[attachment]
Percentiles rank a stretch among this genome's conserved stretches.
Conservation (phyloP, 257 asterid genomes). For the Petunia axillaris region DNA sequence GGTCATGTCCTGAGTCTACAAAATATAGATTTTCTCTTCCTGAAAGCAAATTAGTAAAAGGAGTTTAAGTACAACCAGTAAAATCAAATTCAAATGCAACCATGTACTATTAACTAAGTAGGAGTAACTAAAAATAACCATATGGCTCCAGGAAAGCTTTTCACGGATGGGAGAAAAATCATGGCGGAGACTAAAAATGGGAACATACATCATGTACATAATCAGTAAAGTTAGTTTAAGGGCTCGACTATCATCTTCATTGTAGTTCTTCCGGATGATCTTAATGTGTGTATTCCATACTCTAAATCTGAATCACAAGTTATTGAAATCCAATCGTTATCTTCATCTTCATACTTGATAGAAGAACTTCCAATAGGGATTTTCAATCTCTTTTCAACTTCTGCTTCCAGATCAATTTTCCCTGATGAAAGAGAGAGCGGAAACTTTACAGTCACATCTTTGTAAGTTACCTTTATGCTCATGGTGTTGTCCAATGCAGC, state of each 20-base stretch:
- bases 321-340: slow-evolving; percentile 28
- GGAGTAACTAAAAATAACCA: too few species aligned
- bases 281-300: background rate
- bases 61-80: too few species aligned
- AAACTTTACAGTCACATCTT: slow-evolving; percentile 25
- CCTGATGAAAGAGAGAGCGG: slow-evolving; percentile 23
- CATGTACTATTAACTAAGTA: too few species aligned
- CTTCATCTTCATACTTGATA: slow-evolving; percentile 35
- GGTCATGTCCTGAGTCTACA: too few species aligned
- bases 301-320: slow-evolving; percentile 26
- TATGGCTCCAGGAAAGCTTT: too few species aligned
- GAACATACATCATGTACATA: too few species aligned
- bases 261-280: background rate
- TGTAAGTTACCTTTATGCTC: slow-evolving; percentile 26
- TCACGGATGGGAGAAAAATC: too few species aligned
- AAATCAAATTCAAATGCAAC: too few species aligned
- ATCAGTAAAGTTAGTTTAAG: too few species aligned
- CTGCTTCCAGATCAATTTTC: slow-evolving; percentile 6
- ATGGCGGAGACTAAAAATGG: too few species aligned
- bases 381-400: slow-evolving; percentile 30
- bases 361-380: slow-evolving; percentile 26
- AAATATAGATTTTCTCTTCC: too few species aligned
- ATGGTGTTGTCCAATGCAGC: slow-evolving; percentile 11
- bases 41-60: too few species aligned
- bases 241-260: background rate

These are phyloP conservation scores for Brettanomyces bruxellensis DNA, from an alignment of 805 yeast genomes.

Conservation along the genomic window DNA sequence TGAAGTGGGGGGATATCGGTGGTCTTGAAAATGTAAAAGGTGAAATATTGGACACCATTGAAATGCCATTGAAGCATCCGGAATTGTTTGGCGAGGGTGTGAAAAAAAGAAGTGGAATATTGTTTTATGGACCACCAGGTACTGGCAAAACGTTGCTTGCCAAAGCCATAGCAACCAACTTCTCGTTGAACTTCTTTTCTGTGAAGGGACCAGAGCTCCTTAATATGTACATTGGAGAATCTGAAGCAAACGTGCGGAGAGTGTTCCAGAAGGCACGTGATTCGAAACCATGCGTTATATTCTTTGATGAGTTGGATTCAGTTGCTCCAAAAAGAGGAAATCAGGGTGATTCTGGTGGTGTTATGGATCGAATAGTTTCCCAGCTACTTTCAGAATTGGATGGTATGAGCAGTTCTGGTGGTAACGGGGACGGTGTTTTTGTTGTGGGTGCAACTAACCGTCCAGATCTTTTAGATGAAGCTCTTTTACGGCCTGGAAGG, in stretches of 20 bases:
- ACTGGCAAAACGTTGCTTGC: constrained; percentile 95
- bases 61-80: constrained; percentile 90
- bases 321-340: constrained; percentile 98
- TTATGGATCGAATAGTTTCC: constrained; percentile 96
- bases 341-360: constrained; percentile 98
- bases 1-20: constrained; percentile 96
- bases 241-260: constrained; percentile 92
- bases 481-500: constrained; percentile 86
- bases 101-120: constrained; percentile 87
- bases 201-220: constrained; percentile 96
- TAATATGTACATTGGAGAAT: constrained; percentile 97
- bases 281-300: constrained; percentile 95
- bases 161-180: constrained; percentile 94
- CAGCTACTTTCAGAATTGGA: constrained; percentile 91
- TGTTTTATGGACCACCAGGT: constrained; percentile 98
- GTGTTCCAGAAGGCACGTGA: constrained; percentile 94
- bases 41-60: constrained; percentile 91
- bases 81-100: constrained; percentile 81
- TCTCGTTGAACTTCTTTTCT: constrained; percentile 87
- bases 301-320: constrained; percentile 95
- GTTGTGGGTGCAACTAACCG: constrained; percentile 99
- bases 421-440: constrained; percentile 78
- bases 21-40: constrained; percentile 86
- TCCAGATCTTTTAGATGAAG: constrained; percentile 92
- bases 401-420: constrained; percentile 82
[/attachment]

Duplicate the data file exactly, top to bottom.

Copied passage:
Percentiles rank a stretch among this genome's conserved stretches.
Conservation (phyloP, 257 asterid genomes). For the Petunia axillaris region DNA sequence GGTCATGTCCTGAGTCTACAAAATATAGATTTTCTCTTCCTGAAAGCAAATTAGTAAAAGGAGTTTAAGTACAACCAGTAAAATCAAATTCAAATGCAACCATGTACTATTAACTAAGTAGGAGTAACTAAAAATAACCATATGGCTCCAGGAAAGCTTTTCACGGATGGGAGAAAAATCATGGCGGAGACTAAAAATGGGAACATACATCATGTACATAATCAGTAAAGTTAGTTTAAGGGCTCGACTATCATCTTCATTGTAGTTCTTCCGGATGATCTTAATGTGTGTATTCCATACTCTAAATCTGAATCACAAGTTATTGAAATCCAATCGTTATCTTCATCTTCATACTTGATAGAAGAACTTCCAATAGGGATTTTCAATCTCTTTTCAACTTCTGCTTCCAGATCAATTTTCCCTGATGAAAGAGAGAGCGGAAACTTTACAGTCACATCTTTGTAAGTTACCTTTATGCTCATGGTGTTGTCCAATGCAGC, state of each 20-base stretch:
- bases 321-340: slow-evolving; percentile 28
- GGAGTAACTAAAAATAACCA: too few species aligned
- bases 281-300: background rate
- bases 61-80: too few species aligned
- AAACTTTACAGTCACATCTT: slow-evolving; percentile 25
- CCTGATGAAAGAGAGAGCGG: slow-evolving; percentile 23
- CATGTACTATTAACTAAGTA: too few species aligned
- CTTCATCTTCATACTTGATA: slow-evolving; percentile 35
- GGTCATGTCCTGAGTCTACA: too few species aligned
- bases 301-320: slow-evolving; percentile 26
- TATGGCTCCAGGAAAGCTTT: too few species aligned
- GAACATACATCATGTACATA: too few species aligned
- bases 261-280: background rate
- TGTAAGTTACCTTTATGCTC: slow-evolving; percentile 26
- TCACGGATGGGAGAAAAATC: too few species aligned
- AAATCAAATTCAAATGCAAC: too few species aligned
- ATCAGTAAAGTTAGTTTAAG: too few species aligned
- CTGCTTCCAGATCAATTTTC: slow-evolving; percentile 6
- ATGGCGGAGACTAAAAATGG: too few species aligned
- bases 381-400: slow-evolving; percentile 30
- bases 361-380: slow-evolving; percentile 26
- AAATATAGATTTTCTCTTCC: too few species aligned
- ATGGTGTTGTCCAATGCAGC: slow-evolving; percentile 11
- bases 41-60: too few species aligned
- bases 241-260: background rate

These are phyloP conservation scores for Brettanomyces bruxellensis DNA, from an alignment of 805 yeast genomes.

Conservation along the genomic window DNA sequence TGAAGTGGGGGGATATCGGTGGTCTTGAAAATGTAAAAGGTGAAATATTGGACACCATTGAAATGCCATTGAAGCATCCGGAATTGTTTGGCGAGGGTGTGAAAAAAAGAAGTGGAATATTGTTTTATGGACCACCAGGTACTGGCAAAACGTTGCTTGCCAAAGCCATAGCAACCAACTTCTCGTTGAACTTCTTTTCTGTGAAGGGACCAGAGCTCCTTAATATGTACATTGGAGAATCTGAAGCAAACGTGCGGAGAGTGTTCCAGAAGGCACGTGATTCGAAACCATGCGTTATATTCTTTGATGAGTTGGATTCAGTTGCTCCAAAAAGAGGAAATCAGGGTGATTCTGGTGGTGTTATGGATCGAATAGTTTCCCAGCTACTTTCAGAATTGGATGGTATGAGCAGTTCTGGTGGTAACGGGGACGGTGTTTTTGTTGTGGGTGCAACTAACCGTCCAGATCTTTTAGATGAAGCTCTTTTACGGCCTGGAAGG, in stretches of 20 bases:
- ACTGGCAAAACGTTGCTTGC: constrained; percentile 95
- bases 61-80: constrained; percentile 90
- bases 321-340: constrained; percentile 98
- TTATGGATCGAATAGTTTCC: constrained; percentile 96
- bases 341-360: constrained; percentile 98
- bases 1-20: constrained; percentile 96
- bases 241-260: constrained; percentile 92
- bases 481-500: constrained; percentile 86
- bases 101-120: constrained; percentile 87
- bases 201-220: constrained; percentile 96
- TAATATGTACATTGGAGAAT: constrained; percentile 97
- bases 281-300: constrained; percentile 95
- bases 161-180: constrained; percentile 94
- CAGCTACTTTCAGAATTGGA: constrained; percentile 91
- TGTTTTATGGACCACCAGGT: constrained; percentile 98
- GTGTTCCAGAAGGCACGTGA: constrained; percentile 94
- bases 41-60: constrained; percentile 91
- bases 81-100: constrained; percentile 81
- TCTCGTTGAACTTCTTTTCT: constrained; percentile 87
- bases 301-320: constrained; percentile 95
- GTTGTGGGTGCAACTAACCG: constrained; percentile 99
- bases 421-440: constrained; percentile 78
- bases 21-40: constrained; percentile 86
- TCCAGATCTTTTAGATGAAG: constrained; percentile 92
- bases 401-420: constrained; percentile 82